Submission checklist for datasets in eCommons
Confirm eCommons is a good home for your data
- Review the eCommons submission policies.
- Contact us to discuss options if your file sizes are larger than 5GB, or your entire dataset larger than 50GB.
- Data in eCommons is open and public. We can provide a DOI before your dataset is published; once published, content may be versioned, but not withdrawn or modified.
- Data must be non-restricted and not contain any private, confidential, or other legally protected information (e.g., personal identifiable information).
Initiate Data Curation
Data curation ensures that datasets are complete, well-described, and in a format and structure that best facilitates long-term access, discovery, and reuse. Curation services are available to all Cornell researchers regardless of the repository chosen. The process is highly dependent on the complexity of the data set, the extent of curation needs, and the researcher's timeline.
- Contact us and a curator will respond within 1-5 business days.
- We can generate a DOI within 1-5 business days.
- The full process from curatorial review through data publication in eCommons generally takes 1-2 weeks.
- Options for review include:
- Review and then publish (recommended): Curators will review your submission before it is published. A draft DOI can be requested before data is reviewed. The dataset is not published until curation is complete and the submitter is ready for the files to be public.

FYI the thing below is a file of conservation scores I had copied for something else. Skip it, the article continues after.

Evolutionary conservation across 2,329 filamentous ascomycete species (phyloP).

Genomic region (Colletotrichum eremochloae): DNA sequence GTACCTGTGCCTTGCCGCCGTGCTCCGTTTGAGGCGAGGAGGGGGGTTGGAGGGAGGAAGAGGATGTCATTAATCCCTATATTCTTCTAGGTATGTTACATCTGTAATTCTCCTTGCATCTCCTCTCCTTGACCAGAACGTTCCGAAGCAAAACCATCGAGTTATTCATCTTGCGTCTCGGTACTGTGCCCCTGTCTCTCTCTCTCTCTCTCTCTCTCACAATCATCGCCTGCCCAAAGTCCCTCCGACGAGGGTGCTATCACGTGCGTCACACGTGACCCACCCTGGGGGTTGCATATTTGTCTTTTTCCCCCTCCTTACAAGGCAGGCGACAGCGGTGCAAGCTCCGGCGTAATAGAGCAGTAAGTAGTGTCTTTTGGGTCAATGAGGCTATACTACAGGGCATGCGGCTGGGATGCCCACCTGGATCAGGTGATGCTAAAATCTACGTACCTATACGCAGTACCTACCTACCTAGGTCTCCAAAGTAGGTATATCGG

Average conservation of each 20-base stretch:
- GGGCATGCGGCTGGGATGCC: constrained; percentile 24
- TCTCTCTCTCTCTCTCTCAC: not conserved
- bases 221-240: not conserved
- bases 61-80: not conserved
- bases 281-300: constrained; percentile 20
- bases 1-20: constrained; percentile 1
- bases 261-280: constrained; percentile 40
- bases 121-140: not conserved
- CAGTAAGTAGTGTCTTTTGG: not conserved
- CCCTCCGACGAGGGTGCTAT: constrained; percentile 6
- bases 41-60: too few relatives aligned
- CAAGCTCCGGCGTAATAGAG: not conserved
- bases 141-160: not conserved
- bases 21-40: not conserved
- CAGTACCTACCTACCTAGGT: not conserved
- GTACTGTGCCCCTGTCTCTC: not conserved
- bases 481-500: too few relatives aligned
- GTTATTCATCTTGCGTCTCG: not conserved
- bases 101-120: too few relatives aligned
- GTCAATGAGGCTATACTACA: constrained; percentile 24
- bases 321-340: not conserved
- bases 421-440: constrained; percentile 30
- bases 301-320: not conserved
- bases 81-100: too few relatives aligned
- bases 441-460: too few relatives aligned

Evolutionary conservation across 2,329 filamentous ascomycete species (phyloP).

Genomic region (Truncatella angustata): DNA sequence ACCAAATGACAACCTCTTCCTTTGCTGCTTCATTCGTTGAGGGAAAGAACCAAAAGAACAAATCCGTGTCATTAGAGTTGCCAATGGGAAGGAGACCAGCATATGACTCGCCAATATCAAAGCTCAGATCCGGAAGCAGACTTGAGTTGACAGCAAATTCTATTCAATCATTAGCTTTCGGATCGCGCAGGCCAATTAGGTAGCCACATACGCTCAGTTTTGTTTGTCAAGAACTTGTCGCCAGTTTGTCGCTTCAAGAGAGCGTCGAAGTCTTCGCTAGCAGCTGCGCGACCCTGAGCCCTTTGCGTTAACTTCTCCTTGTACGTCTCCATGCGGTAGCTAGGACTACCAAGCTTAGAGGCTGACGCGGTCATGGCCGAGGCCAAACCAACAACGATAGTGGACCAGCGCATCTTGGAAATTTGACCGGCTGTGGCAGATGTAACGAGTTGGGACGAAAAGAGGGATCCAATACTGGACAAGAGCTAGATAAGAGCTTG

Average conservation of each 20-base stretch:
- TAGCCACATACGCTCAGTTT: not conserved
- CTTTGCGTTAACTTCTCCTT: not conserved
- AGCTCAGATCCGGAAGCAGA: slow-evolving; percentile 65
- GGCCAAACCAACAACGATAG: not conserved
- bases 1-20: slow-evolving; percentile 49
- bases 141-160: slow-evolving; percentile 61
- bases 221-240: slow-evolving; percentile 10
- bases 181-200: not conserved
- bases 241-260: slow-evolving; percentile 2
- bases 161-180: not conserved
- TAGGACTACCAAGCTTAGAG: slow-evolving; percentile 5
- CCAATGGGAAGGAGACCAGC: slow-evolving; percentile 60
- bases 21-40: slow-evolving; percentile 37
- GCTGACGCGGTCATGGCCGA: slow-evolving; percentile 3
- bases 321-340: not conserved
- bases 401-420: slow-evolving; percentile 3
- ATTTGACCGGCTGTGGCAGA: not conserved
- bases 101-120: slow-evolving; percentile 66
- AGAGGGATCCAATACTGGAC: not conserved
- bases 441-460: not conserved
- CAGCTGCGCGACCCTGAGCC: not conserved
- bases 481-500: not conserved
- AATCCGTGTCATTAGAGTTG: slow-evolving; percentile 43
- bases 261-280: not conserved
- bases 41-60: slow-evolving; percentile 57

- Publish then review: Data/code is self-submitted to the repository and is immediately public. A working DOI can be requested after you complete your submission. Note, because curatorial review occurs after publication, any changes or updates may result in a versioned DOI.
- Learn more about curation services.
- Organize your data into logical structures. Group your files into meaningful datasets. This may be related to your processing or analysis methods, based on figures in a related publication, by experiment or treatment, or using some temporal or spatial key. If you bundle files in a tarred or zipped folder, keep as few levels of hierarchy as possible.
- Use descriptive filenames, with no spaces or special characters. Remember that once downloaded, files won’t necessarily reside in a folder structure that is the same as yours and may be joined by files that you did not create. Example: DoeEtal_GRL2021_precipdata.csv is better than precipitation.csv.